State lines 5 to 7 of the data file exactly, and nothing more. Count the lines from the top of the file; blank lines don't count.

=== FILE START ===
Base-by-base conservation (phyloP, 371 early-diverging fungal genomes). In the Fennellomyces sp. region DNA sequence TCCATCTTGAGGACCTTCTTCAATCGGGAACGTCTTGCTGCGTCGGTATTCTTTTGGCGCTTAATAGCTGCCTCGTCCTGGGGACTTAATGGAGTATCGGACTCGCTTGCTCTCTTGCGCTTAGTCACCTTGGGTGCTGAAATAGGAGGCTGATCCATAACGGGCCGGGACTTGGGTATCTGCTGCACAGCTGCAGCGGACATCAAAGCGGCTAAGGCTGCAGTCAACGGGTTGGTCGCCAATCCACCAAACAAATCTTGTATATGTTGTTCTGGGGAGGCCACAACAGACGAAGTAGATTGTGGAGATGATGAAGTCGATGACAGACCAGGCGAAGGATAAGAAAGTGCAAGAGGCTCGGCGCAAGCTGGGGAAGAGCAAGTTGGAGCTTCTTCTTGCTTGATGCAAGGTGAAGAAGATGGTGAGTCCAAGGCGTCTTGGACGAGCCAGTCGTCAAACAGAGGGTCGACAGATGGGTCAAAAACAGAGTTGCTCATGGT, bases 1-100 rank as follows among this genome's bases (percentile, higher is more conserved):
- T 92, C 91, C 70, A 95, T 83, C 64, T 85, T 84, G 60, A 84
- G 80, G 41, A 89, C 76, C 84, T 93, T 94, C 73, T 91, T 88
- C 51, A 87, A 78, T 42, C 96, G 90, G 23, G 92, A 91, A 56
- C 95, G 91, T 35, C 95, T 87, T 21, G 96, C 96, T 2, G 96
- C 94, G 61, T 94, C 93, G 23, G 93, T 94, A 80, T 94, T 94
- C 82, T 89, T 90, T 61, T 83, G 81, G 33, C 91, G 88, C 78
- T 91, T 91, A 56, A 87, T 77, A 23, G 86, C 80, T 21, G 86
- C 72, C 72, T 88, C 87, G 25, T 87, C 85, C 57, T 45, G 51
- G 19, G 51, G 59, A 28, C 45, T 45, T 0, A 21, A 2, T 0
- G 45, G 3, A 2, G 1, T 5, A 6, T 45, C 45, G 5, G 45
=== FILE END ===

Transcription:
- C 95, G 91, T 35, C 95, T 87, T 21, G 96, C 96, T 2, G 96
- C 94, G 61, T 94, C 93, G 23, G 93, T 94, A 80, T 94, T 94
- C 82, T 89, T 90, T 61, T 83, G 81, G 33, C 91, G 88, C 78